This Week's View

by Deanna Lee Birkholm

October 29th, 2001

Happy Caster?

Casting can be as important as you want it to be. If you are happy with how you cast and what you are able to accomplish, this article may be a waste of your time.

The fact is, your casting may make the difference between catching or not. It is true, most fish are caught within 30 feet or less of the anglers. I could get into a number of reasons for that, but if we accept that as fact, being able to cast well and accurately is as important as knowing what the insects are and when they are available. It may be more important.

I've quoted Joan Wulff before, but her phase is, "If you know where the fish are and can't reach them you're out of the ball game." If you know all the insects, when and where they hatch, and can't get your fly where they are - you're out of the ball game.

There are several methods of casting. Differences in the stroke, speed, arc, and where the rod is 'stopped' make up some of those differences. A very short cast (shown on the left) requires a shorter stroke (perhaps with just a little wrist motion) and shorter arc - the distance the tip of the rod travels between the forward and backcast. For absolute accuracy, the caster also makes the short forward cast with their thumb directly between their eyes. Giving that a little visualization, it becomes pretty obvious you can't make a very long cast that way, but it is deadly for short casts. On short casts there is hardly any arm or shoulder movement.

The look of the cast changes as longer casts are used. The length of the stroke is longer, the arc is wider. The wrist is now firm, and the arm moves forward and back like a piston. On the longest casts, the rod may be extended nearly horizontal on the backcast after the stop. Here the shoulder rolls back to allow the arm extension behind the body.

Take a dozen excellent casters and none of them will look identical casting the same distance! We each develop a method that works for us - and is adaptable to different conditions.

There is more. How fast or slow the casting stroke needs to be depends on the rod too! That is where the word 'adaptable' come in. The more experienced one is as a caster, the easier it is to adapt to changing conditions (wind) and different rods.

Castwell did a column last week about teaching a gentleman who was accustomed to casting cane rods. He had never cast a graphite rod. He learned to adapt his casting. He learned well and fast.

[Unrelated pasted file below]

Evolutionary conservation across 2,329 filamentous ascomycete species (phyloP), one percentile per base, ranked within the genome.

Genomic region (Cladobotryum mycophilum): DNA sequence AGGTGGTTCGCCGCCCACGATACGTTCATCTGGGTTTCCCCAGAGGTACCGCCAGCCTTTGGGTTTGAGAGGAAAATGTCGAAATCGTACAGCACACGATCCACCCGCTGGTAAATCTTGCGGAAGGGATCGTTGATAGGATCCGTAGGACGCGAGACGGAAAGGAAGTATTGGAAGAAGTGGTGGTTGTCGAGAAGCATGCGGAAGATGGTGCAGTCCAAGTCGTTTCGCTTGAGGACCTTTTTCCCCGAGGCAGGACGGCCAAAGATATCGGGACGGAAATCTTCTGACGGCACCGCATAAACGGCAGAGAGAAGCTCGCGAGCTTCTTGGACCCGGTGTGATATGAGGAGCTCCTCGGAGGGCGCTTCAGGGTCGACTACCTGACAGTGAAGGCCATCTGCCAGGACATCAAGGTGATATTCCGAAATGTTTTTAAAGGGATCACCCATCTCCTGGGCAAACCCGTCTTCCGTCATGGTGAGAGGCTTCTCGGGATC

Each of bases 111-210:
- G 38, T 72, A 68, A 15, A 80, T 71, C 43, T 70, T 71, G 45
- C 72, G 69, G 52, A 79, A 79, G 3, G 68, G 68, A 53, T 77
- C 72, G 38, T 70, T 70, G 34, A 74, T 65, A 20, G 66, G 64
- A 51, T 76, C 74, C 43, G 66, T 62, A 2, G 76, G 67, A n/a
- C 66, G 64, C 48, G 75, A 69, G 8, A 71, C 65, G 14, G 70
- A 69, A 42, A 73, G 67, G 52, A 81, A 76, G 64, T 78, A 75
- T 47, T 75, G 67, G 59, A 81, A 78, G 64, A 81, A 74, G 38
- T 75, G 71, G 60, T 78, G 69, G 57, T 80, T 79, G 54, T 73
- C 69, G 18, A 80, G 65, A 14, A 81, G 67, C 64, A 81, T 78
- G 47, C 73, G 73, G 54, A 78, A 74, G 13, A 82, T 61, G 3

Let's take that in reverse. If you've been casting graphite rods forever and want to cast a cane rod what would be different? Let's add fiberglass too. The early fiberglass rods were made to imitate the action of the bamboo rods popular at the time! Why not? That is what folks were using. No one at the time was thinking about 'improving' the action of cane rods. Most of the great cane tapers had already been designed.

A word you may not have heard a lot is 'stroke.' Graphite rods are considered 'fast,' and the words one hears associated with them is 'punch' - the faster the rod, the less stroke used in casting them. A stroke is still the forward and back motion of the cast, but it is slower and smoother than the 'normal' cast used with graphite rods.

In slowing down the cast, it is easy to let the stroke become rounded instead of a nice straight line. The casting stroke could be visualized by thinking of your flyrod as a very long felt marker which you use to mark a line on the ceiling. It's easier to do that fast than slow. But it is important to keep the line of the stroke straight. Not doing so will cause the line on the ceiling to have misses. It also causes fly line to puddle in front at the end of the cast or cause tailing loops. The flyline goes exactly where you point the rod.

All fly rods, regardless of cost or type of material are designed to deliver the fly line. The manufacturer (or maker) cannot predict your personal casting ability or style. You may cast several rods before you find one that 'feels good' - it fits your casting methods and style. It may however not be the most efficient rod for your purposes. Meaning you may have to work harder to get the rod to do what you need to do.

Improving your casting skills has a lot of payoffs. You may find the rod(s) you've been using are causing stress on your elbow, shoulder and wrist. I keep hearing about readers with wrist problems, rotator cup problems, tennis elbow and while they may have been caused by other problems, their fishing is affected. Perhaps improved casting skills would solve at least some of the problems. You might also find it 'necessary' to purchase a new rod!

Fly casting should be fun. It should be 'natural' and not work. If it isn't, it is time to fix it. ~ LadyFisher

If you would like to comment on this or any other article please feel free to post your views on the FAOL Bulletin Board!

Archive of Ladyfisher Articles

[ HOME ]

[ Search ] [ Contact FAOL ] [ Media Kit ] © Notice